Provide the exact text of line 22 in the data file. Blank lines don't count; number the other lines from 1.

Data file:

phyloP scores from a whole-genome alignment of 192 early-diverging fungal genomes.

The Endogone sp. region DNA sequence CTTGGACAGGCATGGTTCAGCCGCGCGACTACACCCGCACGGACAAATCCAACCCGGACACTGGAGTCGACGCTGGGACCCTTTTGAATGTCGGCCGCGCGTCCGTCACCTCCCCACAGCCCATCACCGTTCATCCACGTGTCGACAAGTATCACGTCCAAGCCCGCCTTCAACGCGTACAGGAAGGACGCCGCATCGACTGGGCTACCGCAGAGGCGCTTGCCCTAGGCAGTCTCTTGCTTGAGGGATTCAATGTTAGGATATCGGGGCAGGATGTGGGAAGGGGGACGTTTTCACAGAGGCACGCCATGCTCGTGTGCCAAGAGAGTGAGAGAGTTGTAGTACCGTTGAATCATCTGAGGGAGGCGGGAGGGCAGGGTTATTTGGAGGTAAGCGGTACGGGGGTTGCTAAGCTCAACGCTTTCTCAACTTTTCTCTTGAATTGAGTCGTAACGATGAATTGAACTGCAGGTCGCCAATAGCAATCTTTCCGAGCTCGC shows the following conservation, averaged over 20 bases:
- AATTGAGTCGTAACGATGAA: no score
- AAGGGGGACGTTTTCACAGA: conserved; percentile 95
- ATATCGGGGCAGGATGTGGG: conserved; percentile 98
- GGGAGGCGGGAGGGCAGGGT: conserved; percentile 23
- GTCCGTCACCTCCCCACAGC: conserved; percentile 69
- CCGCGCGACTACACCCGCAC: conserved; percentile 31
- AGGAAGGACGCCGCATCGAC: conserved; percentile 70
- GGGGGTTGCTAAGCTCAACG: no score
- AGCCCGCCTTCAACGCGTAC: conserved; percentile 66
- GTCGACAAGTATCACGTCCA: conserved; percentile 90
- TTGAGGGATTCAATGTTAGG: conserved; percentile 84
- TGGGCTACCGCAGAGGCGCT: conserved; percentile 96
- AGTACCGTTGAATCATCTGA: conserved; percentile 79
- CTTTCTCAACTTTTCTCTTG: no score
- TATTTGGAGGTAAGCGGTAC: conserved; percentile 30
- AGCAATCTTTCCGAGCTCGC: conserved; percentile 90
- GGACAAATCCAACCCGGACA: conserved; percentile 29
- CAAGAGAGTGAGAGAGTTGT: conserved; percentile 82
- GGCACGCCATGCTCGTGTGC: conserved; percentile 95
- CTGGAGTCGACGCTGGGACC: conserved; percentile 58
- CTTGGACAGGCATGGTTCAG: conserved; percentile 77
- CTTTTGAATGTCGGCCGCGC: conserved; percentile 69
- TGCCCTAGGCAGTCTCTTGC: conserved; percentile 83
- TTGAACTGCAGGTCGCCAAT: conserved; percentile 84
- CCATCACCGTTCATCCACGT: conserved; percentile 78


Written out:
- CTGGAGTCGACGCTGGGACC: conserved; percentile 58